Electronic Converters for Motor Drives

Electronic Converters for Motor Drives

In this article we look at examples of the power converter circuits which are used with motor drives, providing either d.c. or a.c. outputs, and working from either a d.c. (battery) supply, or from the conventional a.c. mains. The treatment is not intended to be exhaustive, but should serve to highlight the most important aspects which are common to all types of drive converters.

Although there are many different types of converters, all except very low-power ones are based on some form of electronic switching. The need to adopt a switching strategy is emphasised in the first example, where the consequences are explored in some depth.

We will see that switching is essential in order to achieve high-efficiency power conversion, but that the resulting waveforms are inevitably less than ideal from the point of view of the motor. The examples have been chosen to illustrate typical practice, so for each converter the most commonly used switching devices (e.g. thyristor, transistor) are shown.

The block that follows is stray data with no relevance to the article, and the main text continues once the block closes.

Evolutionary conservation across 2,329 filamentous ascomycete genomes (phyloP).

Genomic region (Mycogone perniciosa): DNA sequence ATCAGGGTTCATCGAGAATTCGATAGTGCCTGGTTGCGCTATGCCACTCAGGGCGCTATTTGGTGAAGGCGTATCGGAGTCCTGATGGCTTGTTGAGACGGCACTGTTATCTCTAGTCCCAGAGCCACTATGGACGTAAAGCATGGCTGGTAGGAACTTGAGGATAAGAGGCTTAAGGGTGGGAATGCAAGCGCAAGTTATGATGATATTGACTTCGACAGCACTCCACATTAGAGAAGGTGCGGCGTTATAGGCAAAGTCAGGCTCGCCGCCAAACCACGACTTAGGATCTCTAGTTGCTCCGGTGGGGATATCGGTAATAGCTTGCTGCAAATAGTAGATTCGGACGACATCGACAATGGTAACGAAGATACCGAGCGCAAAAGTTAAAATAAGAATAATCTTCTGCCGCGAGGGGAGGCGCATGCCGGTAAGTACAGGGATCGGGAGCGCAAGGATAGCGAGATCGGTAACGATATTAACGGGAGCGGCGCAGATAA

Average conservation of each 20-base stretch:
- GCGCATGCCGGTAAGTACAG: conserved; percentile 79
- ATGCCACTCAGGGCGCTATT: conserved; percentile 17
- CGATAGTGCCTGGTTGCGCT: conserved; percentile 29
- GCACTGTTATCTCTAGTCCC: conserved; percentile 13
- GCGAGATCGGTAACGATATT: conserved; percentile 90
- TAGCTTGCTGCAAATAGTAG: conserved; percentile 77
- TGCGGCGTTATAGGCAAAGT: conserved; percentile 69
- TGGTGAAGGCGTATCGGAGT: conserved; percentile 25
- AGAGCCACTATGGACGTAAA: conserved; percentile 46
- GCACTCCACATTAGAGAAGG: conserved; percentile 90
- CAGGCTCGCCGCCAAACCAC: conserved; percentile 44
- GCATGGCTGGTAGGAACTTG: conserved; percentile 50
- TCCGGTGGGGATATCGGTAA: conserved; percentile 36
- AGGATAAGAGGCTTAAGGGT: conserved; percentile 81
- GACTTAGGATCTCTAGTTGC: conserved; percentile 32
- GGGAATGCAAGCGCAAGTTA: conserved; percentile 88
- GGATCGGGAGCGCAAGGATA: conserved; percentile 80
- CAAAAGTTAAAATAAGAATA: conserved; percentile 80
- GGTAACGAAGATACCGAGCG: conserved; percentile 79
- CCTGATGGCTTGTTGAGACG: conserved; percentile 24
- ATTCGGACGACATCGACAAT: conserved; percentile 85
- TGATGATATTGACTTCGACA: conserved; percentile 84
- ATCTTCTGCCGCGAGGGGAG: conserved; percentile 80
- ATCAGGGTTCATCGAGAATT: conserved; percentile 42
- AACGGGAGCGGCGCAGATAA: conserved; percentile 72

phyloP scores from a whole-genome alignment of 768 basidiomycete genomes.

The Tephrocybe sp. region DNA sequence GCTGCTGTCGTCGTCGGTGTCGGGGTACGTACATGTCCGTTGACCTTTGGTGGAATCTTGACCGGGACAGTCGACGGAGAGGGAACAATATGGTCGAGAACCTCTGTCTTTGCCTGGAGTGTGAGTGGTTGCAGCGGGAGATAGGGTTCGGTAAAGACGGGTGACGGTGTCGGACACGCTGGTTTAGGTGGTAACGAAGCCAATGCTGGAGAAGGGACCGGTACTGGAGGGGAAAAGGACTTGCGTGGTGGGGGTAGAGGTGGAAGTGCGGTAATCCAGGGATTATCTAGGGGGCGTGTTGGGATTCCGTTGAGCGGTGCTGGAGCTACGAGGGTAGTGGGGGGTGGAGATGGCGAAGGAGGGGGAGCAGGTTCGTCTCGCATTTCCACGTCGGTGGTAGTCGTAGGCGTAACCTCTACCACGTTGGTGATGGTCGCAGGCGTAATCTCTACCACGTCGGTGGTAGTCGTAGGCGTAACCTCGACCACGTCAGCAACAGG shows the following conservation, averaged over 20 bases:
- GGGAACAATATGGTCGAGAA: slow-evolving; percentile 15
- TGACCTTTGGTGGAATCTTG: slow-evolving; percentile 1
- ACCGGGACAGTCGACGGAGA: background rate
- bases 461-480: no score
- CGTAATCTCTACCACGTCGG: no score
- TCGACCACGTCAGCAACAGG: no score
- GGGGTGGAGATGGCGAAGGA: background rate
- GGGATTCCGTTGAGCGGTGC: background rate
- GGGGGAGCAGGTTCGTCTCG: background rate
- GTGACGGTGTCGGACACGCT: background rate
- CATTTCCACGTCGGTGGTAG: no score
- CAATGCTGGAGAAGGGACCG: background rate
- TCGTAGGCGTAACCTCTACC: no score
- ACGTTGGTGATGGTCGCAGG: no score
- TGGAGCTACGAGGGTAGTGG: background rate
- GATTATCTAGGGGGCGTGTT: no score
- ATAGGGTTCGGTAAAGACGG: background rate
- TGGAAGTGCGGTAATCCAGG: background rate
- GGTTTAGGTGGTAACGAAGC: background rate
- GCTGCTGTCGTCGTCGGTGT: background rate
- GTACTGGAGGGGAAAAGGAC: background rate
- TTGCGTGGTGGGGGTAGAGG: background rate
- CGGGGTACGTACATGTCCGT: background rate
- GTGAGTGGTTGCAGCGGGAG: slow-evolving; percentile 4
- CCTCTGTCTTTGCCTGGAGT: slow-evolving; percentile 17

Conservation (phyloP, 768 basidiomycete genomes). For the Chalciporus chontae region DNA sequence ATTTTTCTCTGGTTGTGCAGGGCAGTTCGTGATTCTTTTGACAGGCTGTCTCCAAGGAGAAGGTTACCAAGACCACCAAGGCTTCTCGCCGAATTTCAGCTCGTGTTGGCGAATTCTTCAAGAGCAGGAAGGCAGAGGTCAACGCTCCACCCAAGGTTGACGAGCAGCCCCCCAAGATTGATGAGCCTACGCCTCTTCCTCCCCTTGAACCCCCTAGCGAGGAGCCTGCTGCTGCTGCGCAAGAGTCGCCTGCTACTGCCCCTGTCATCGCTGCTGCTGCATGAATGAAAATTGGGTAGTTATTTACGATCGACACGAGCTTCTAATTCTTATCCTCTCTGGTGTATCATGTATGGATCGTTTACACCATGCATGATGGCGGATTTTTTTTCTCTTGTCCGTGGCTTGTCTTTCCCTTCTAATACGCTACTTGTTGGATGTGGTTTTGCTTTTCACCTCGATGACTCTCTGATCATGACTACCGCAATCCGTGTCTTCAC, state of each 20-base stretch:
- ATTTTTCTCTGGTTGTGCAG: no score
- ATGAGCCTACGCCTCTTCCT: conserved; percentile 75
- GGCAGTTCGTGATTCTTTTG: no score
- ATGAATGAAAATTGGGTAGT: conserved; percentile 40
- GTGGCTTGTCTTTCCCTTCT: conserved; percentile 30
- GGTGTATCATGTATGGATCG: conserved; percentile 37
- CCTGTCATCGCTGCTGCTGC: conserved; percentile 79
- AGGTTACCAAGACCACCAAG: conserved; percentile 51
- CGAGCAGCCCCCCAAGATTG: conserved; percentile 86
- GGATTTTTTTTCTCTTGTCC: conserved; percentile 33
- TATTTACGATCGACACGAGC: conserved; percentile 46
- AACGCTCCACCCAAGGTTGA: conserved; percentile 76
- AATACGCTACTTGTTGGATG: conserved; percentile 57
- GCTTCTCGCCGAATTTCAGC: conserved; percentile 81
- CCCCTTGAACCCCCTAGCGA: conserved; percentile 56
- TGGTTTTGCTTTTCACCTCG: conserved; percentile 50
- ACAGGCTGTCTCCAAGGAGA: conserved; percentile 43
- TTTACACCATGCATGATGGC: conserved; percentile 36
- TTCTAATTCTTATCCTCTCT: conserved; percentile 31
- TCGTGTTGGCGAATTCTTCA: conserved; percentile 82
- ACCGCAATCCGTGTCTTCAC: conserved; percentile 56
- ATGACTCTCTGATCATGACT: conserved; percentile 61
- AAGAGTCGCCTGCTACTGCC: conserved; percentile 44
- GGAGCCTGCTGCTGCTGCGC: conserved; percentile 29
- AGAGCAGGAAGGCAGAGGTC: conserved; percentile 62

In many cases, several different switching devices may be suitable, so we should not identify a particular circuit as being the exclusive preserve of a particular device. Before discussing particular circuits, it will be useful to take an overall look at a typical drive system, so that the role of the converter can be seen in its proper context.

General Arrangement of Drives

A complete drive system is shown in block diagram form in Figure 1. The job of the converter is to draw electrical energy from the mains (at motor at whatever voltage and frequency necessary to achieve the desired mechanical output.

Except in the simplest converter (such as a simple diode rectifier), there are usually two distinct parts to the converter. The first is the power stage, through which the energy flows to the motor, and the second is the control section, which regulates the power flow.

electronic converters for motor drives
Fig. 1

Control signals, in the form of low-power analogue or digital voltages, tell the converter what it is supposed to be doing, while other low-power feedback signals are used to measure what is actually happening. By comparing the demand and feedback signals, and adjusting the output accordingly, the target output is maintained.

The simple arrangement shown in Figure 1 has only one input representing the desired speed, and one feedback signal indicating actual speed, but most drives will have extra feedback signals as we will see later.